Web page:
HS-3

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Offline Guitar74

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HS-3
« on: June 01, 2019, 06:39:12 PM »
I see nobody has written a review on this one. Is it possibly because there are so many newer stacked singles in the line that have more output? Maybe.

This is my experience with it. The output is VERY low. The tone is absolutely gorgeous. especially in the neck position. They are just a tad warmer, but still have a pretty nice single coil tone along with being dead quiet. Just don't expect screaming output. You will have to adjust them closer than your standard single coils, or adjust gain/volume accordingly. Or use a boost pedal, overdrive like Mr. Malmsteen, or simply adjust your distortion settings a little higher. I actually used to use this pickup with traditional style humbuckers with good results. The big trick was to not go too high output with your bridge humbuckers, adjust the hs higher, and badda boom badda bing.

It is a VERY good pickup, just a little misunderstood because of its main user. Yes he flat out screamed, but his pickups were a little weak, boosted by the od250, and into a CRANKED 50 watt Marshall.

The only thing that confused me was the super high D.C. resistance, but low output. Most pickups with a dc resistance in the 20+ range are LOUD. Anyhow, maybe someone who is more well versed in pickup winding will chime in on that one.
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marcwormjim

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Re: HS-3
« Reply #1 on: June 02, 2019, 12:05:30 AM »
Historically, those that know the least are the most likely to chime in.

Resistance isn’t output. Bear in mind that you’re only hearing one of the two coils.

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Offline Guitar74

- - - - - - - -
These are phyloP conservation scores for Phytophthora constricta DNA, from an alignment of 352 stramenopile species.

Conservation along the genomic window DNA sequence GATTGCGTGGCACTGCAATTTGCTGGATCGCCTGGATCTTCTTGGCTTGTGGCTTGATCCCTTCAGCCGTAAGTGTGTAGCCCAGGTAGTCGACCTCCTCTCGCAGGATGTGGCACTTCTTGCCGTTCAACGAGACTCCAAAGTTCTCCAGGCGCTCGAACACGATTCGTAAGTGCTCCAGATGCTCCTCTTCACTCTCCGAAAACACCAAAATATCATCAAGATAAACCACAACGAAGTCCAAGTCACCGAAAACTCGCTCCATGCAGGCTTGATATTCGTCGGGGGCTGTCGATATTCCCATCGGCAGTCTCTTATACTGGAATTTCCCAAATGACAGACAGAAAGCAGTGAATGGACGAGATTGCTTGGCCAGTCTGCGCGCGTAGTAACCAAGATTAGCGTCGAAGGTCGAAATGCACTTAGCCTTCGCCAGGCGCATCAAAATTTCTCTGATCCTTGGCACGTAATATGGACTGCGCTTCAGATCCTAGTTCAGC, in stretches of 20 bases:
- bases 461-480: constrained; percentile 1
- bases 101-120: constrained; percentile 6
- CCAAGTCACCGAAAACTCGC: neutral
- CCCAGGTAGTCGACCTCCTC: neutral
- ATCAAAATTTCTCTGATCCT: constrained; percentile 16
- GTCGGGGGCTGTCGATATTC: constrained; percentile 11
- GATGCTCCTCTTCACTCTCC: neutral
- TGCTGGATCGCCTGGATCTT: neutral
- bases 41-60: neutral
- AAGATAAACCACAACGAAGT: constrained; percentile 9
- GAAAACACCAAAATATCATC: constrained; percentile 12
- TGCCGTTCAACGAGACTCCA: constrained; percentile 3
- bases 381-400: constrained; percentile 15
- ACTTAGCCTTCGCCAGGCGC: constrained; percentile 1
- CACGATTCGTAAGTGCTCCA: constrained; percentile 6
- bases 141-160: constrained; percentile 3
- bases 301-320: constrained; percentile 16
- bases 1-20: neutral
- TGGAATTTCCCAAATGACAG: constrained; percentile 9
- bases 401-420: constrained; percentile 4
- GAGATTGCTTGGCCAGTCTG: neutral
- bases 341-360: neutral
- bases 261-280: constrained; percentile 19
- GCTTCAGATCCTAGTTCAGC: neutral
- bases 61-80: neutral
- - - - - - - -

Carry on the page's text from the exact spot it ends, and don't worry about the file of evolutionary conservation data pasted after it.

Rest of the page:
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Re: HS-3
« Reply #2 on: June 02, 2019, 06:41:15 PM »
This makes sense. This isn’t the first time that it has been explained to me that dc resistance doesn’t mean output. And your point is more than proven with this pickup in particular.  What’s funny is the misinformation provided, in large part, by manufacturers. One in particular states that dc resistance is a better measure than millivolts of a pickups output.

I am no expert on the subject, but it can be a little confusing when going from one manufacturer to another and getting so much conflicting info. It’s like asking a drag racer for the camshaft specs they are running. You’ll either get no answer at all, or a bs spec as a polite way of telling you to not ask.
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Offline darkbluemurder

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Re: HS-3
« Reply #3 on: June 03, 2019, 03:45:21 AM »
@Guitar74: your description of the HS-3 is spot on. Great pickup for overdriven leads as the guitarist you mentioned superbly demonstrated. Not necessarily the best pickup if you want sparkly clean tones (the HS-1 or HS-2 would do that better than the HS-3) or if you need high output.

There also was a tele bridge version of this pickup, the HS-3T.

Cheers Stephan